Colonel Dave Severance, commander of an American shipping company that hoisted the American flag on Mount Suribachi on the Japanese island of Iwo Jima during World War II, has died at the age of 102 at his home in the La Jolla area of San Diego. .
The news was confirmed by his family on Wednesday.
An iconic photograph of the moment that was clicked on by Associated Press photographer Joe Rosenthal, has become a symbolic WWII image.
Col Severance, who was in command of the 28th Marine Regiment’s Easy Company during the war, is survived by two daughters Nina Cohen and Lynn Severance, two sons, Dave Jr and Mike, as well as numerous grandchildren and great-grandchildren. .
Col Severance served in the navies for three decades and held the rank of captain during World War II. He was one of 70,000 Marines who attempted to take control of Iwo Jima, a volcanic island about 750 miles from the Japanese mainland, during the 1945 war. The effort to gain control of the island consisted of to secure a base for American fighter jets.
The island was defended by 21,000 Japanese soldiers due to which the marines suffered heavy losses. The Col Severance Battalion was assigned to secure the summit of Mount Suribachi.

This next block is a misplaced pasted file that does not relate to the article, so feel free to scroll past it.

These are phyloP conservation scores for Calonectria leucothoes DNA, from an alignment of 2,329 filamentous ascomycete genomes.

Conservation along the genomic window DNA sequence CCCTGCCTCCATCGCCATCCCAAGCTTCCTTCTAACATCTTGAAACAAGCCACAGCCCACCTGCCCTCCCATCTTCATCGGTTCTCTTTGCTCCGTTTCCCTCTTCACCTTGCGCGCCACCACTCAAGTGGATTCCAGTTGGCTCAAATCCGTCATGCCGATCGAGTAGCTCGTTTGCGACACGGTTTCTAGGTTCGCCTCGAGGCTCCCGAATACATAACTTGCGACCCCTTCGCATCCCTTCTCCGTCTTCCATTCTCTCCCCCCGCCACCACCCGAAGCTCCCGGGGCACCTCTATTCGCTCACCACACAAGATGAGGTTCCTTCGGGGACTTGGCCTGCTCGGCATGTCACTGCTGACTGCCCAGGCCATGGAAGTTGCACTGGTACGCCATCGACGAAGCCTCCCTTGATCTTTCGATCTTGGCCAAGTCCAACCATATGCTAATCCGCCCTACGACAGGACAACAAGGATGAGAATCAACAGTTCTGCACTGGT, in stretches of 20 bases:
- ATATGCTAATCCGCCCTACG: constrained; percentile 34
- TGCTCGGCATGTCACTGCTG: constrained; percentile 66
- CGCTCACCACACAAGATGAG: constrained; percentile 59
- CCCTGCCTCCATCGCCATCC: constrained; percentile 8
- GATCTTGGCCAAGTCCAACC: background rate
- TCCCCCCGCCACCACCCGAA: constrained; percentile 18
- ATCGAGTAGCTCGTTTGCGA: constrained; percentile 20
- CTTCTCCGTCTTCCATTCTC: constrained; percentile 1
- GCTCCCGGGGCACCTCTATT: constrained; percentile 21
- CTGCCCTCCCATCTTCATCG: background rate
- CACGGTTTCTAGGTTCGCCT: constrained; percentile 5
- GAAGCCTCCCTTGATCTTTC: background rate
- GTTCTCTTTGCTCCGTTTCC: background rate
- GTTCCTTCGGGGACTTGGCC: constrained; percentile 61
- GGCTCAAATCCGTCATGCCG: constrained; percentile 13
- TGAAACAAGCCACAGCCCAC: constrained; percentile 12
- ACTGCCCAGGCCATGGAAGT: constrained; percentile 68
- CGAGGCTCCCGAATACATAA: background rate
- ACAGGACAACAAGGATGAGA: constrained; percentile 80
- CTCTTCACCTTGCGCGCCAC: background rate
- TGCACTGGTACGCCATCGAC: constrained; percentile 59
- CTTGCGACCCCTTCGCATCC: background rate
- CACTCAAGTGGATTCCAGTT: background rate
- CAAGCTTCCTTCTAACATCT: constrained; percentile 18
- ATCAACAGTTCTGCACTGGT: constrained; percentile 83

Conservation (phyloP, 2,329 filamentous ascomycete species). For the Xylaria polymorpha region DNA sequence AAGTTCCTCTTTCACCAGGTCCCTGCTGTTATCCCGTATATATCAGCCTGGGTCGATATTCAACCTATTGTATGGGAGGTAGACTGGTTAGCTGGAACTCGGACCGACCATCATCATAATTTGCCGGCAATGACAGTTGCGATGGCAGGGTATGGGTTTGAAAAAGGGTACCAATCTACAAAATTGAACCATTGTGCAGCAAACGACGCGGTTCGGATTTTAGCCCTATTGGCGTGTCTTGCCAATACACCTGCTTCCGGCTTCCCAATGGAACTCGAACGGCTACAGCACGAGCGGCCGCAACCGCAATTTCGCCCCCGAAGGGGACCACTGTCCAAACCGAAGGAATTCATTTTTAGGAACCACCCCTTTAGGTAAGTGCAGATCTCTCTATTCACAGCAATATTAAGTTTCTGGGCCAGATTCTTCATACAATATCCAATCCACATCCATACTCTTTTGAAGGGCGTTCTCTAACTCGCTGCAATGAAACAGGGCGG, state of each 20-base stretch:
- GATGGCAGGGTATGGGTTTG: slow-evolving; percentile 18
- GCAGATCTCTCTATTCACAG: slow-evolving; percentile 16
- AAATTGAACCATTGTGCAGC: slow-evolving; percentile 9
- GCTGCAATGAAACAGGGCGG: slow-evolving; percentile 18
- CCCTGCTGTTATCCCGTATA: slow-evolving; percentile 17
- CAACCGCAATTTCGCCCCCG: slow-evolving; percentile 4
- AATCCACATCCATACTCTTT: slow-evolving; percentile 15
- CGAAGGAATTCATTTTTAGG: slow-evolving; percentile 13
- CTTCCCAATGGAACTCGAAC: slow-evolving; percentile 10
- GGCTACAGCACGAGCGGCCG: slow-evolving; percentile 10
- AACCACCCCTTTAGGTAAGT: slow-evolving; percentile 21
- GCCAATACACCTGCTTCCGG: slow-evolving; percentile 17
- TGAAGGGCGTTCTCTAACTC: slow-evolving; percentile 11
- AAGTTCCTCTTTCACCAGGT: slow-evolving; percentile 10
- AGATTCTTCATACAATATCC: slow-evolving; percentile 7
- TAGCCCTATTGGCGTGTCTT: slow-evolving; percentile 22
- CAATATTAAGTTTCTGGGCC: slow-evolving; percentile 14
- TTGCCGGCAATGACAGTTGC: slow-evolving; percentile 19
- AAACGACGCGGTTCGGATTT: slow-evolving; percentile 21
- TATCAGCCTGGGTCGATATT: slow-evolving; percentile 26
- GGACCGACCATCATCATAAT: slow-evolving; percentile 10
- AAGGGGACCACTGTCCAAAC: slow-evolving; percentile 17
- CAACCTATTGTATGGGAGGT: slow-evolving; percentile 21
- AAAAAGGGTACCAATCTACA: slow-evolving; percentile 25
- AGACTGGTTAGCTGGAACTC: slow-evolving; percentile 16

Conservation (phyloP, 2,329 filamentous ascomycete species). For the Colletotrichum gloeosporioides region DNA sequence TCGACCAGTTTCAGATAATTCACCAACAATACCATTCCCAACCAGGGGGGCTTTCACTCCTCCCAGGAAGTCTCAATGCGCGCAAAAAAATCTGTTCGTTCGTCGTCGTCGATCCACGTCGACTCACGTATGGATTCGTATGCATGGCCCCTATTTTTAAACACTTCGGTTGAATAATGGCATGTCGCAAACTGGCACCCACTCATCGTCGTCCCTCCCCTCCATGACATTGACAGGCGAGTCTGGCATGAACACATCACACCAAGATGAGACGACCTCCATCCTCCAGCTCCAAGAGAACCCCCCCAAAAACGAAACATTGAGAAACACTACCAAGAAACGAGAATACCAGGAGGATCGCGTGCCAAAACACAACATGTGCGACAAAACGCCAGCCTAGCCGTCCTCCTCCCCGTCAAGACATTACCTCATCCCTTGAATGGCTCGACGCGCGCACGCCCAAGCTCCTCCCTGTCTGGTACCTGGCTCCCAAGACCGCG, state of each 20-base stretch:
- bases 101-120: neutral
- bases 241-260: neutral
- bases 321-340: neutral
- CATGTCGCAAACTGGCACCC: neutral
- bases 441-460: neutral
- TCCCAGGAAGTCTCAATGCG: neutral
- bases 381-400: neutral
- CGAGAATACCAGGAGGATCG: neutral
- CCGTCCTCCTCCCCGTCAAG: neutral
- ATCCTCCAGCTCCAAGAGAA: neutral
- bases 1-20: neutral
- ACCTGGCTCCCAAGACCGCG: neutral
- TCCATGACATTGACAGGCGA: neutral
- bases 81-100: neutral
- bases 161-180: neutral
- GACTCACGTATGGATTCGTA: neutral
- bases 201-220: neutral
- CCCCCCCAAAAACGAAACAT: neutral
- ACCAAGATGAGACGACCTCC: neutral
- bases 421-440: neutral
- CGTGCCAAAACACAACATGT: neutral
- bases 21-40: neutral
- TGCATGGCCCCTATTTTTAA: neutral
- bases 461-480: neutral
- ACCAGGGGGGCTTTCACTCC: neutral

Rosenthal captured the moment when six Marines, led by Colonel Severance, raised a giant American flag to the top of the mountain on February 23, 1945, to replace a smaller flag that was already planted by the Marines.
It is the image of this flag, clicked by Rosenthal, which remains one of the most emblematic photos of the war.
The Battle of Iwo Jima was far from over by this time. The photo, however, struck a chord and made headlines on every headline, including becoming a symbol of Iwo Jima, the Marine Corps and American pride.
In a February 2021 interview with Coffee or Die magazine, Colonel Severance said he didn’t realize how iconic photography had become in the United States, until the 1949 film. The sands of Iwo Jima came out of.
“It wasn’t until 1949, when The sands of Iwo Jima came out, I realized the impact of this moment and the battle on the nation, ”he said.
He received the Silver Star for his service to Iwo Jima. Colonel Severance then flew over 60 combat missions during the Korean War and served as Deputy Director of Personnel at Marine Corps Headquarters in Arlington, before retiring as a full Colonel in 1968.
Nearly 7,000 Marines died in Iwo Jima, according to the National WWII Museum, with 20,000 others injured.